Sanders v. Szubin Historic Case

At a Glance

Current Status 

On December 6, 2011, the Judge granted the Government's Motion for Summary Judgment and denied Sanders' Motion for Summary Judgment.

On February 22, 2012, Sanders appealed the decision to the Second Circuit.

On July 24, 2012, the case settled with an agreement to pay part of the penalty, ending a fourteen year saga.

Date Filed: 

July 2009

Client 

Zachary Sanders

Case Description 

The Office of Foreign Assets Control (OFAC) requires people suspected of having traveled to Cuba to disclose detailed information about the alleged travel, under the threat of monetary penalties and potential jail time. In 2000, OFAC accused Zachary Sanders of having gone to Cuba without authorization. Sanders refused to answer OFAC’s “Requirement to Furnish Information" (RFI) letter about the trip and challenged the legality of OFAC’s actions in administrative proceedings over the course of several years.  In 2005, an administrative law judge concluded that Sanders had a right against self-incrimination, but still ordered him to pay a $1,000 fine – not for having travelled to Cuba, but for failing to acquiesce to OFAC’s demands.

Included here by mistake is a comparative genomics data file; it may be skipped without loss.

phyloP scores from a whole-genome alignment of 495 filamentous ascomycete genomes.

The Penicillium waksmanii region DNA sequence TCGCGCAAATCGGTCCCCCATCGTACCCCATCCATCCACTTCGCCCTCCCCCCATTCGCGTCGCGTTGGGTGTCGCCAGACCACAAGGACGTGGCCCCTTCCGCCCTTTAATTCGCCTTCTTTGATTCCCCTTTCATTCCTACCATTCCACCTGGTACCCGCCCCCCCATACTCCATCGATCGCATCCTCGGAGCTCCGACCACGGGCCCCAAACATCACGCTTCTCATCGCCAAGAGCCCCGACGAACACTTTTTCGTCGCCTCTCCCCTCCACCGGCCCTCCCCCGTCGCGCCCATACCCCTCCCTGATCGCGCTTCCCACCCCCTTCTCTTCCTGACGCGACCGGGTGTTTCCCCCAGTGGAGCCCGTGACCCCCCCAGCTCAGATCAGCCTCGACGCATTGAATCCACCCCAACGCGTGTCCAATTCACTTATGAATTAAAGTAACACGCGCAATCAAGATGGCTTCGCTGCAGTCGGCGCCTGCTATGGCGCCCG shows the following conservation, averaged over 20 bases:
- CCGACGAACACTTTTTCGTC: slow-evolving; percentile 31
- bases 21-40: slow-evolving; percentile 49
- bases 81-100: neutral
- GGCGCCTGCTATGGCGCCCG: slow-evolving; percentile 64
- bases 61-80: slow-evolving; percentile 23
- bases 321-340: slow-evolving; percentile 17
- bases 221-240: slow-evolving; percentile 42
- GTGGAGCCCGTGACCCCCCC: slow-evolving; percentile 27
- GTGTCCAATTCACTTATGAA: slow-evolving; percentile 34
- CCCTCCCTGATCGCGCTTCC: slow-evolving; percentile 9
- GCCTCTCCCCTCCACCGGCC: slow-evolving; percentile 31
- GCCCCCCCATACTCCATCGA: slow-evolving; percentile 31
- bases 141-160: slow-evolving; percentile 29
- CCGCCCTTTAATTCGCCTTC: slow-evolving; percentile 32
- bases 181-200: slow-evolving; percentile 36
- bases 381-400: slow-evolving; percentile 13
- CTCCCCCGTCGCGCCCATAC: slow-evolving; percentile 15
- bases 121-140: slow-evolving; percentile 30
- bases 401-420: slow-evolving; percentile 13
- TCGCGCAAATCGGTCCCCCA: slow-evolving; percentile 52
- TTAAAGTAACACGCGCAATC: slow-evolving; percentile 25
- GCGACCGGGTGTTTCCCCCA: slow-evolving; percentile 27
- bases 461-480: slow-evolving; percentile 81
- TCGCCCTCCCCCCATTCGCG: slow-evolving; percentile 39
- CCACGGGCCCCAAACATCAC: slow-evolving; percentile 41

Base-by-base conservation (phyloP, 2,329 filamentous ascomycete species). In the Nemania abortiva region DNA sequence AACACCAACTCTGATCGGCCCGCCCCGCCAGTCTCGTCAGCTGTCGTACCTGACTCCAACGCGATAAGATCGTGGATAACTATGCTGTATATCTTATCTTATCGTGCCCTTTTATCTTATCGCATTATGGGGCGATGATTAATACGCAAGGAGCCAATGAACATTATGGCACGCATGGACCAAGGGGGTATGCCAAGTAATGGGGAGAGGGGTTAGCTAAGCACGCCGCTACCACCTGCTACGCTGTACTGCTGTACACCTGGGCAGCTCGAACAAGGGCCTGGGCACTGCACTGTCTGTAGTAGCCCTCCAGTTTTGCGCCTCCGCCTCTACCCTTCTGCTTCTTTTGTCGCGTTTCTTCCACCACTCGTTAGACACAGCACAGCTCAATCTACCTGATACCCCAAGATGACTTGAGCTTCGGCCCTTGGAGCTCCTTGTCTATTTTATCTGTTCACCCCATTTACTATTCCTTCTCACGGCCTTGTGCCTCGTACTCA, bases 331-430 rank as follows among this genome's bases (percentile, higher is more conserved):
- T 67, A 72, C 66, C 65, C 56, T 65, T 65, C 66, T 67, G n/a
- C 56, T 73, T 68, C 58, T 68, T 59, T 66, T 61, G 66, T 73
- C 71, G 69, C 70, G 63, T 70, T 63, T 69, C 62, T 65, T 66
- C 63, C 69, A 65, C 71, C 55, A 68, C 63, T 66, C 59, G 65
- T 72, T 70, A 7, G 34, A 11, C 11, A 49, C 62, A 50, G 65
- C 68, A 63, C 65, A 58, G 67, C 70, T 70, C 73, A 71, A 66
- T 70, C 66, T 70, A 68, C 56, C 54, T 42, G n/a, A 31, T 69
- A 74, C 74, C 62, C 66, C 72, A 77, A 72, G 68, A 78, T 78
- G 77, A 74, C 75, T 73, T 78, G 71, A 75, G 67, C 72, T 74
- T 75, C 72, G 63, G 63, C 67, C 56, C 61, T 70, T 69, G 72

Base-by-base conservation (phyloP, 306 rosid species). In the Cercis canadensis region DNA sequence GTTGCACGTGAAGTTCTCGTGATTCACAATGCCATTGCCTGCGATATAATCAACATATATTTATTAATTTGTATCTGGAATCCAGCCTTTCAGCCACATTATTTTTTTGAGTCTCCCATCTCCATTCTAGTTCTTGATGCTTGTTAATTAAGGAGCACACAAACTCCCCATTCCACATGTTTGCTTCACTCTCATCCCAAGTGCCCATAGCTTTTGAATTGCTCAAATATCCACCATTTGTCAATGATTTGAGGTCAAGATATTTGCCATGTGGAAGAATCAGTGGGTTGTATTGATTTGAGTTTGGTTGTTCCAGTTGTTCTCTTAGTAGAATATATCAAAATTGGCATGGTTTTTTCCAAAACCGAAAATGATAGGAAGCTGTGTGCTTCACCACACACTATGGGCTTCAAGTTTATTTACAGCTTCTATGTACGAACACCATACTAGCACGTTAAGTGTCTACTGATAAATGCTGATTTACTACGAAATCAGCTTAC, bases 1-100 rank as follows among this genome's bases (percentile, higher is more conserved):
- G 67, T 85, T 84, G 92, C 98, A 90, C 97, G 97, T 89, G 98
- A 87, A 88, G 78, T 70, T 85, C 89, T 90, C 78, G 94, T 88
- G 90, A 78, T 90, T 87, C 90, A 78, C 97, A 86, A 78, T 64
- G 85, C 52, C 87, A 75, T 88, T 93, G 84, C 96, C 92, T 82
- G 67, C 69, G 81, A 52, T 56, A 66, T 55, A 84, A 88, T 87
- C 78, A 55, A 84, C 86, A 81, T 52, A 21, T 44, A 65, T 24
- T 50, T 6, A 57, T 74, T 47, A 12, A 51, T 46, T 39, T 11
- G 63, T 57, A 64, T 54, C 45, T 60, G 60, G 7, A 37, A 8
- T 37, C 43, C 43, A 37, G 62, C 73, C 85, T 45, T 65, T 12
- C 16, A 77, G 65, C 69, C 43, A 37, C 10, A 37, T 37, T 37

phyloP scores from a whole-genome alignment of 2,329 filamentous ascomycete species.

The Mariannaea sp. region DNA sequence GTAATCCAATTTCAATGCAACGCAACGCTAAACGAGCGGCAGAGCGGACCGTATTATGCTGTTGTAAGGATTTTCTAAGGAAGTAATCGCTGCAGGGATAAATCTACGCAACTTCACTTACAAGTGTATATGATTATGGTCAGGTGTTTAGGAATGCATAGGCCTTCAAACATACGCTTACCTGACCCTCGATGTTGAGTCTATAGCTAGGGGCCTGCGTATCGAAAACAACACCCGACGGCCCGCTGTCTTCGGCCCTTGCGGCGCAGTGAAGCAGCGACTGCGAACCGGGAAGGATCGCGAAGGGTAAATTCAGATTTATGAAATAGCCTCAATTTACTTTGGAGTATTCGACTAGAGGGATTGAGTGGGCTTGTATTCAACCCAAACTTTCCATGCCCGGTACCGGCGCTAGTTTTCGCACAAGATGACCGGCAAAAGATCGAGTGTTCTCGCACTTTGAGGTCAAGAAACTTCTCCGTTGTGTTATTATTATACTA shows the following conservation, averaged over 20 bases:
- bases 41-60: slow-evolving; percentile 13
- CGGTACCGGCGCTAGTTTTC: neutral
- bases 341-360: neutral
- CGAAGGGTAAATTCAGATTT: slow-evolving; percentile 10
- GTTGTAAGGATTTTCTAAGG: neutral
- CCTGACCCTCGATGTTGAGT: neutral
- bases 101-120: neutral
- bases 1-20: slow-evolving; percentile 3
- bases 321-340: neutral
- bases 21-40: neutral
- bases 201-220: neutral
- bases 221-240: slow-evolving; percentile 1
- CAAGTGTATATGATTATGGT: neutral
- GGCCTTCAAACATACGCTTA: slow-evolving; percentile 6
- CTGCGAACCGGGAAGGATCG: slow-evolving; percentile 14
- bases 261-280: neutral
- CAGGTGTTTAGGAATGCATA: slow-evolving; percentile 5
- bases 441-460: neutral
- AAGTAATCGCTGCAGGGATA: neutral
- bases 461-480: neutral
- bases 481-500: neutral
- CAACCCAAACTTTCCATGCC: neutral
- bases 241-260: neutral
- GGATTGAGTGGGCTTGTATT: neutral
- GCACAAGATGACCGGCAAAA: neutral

Sanders appealed, as did the Government. In January 2009, on the Bush administration’s final day in office, the Department of Treasury rejected his plea and raised his penalty to $9,000.

In July 2009, Sanders filed a lawsuit against OFAC, represented by its director Adam Szubin, as well as the Department of Justice and Department of Treasury. The suit challenges Defendants policy and practice of requiring individuals to provide potentially self-incriminating information, under t threat of civil penalties, as part of their enforcement of the US embargo against Cuba.

On December 6, 2011, the Judge granted the Government's Motion for Summary Judgment and denied Sanders' Motion for Summary Judgment.